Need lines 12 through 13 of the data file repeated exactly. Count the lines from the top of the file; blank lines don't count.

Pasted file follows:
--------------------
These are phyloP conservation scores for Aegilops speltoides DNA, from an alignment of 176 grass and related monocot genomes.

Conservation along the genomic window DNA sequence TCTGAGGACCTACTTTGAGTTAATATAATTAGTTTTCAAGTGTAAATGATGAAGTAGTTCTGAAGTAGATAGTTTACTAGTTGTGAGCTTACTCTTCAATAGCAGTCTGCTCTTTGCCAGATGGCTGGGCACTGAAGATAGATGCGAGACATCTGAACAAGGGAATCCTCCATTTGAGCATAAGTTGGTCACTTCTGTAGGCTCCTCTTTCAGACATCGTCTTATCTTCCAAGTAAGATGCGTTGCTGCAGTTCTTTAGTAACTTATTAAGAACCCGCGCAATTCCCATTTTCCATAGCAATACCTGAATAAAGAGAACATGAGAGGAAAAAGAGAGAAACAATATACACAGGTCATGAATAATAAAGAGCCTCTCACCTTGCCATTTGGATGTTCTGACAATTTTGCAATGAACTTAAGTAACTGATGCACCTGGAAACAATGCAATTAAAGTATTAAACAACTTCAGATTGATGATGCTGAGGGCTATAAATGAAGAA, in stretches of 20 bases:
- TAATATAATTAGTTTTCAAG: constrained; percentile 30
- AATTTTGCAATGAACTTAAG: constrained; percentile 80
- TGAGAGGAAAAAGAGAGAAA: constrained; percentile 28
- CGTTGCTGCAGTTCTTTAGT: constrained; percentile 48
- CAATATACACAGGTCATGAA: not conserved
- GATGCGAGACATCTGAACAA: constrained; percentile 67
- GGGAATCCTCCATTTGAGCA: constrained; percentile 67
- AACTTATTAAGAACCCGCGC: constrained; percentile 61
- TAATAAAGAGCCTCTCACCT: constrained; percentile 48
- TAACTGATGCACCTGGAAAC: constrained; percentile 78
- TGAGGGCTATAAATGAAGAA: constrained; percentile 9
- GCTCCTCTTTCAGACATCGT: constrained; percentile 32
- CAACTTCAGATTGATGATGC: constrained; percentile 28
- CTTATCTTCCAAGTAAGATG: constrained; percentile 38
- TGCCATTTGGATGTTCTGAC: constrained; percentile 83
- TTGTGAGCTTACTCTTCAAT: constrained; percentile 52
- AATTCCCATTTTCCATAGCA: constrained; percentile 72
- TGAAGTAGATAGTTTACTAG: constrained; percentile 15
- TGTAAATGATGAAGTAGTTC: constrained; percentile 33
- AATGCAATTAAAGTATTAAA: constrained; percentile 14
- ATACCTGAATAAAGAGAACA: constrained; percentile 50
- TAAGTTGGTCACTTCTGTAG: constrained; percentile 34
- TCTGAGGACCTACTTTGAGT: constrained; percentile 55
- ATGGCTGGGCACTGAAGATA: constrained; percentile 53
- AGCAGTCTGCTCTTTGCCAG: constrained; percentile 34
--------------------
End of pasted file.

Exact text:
- TAACTGATGCACCTGGAAAC: constrained; percentile 78
- TGAGGGCTATAAATGAAGAA: constrained; percentile 9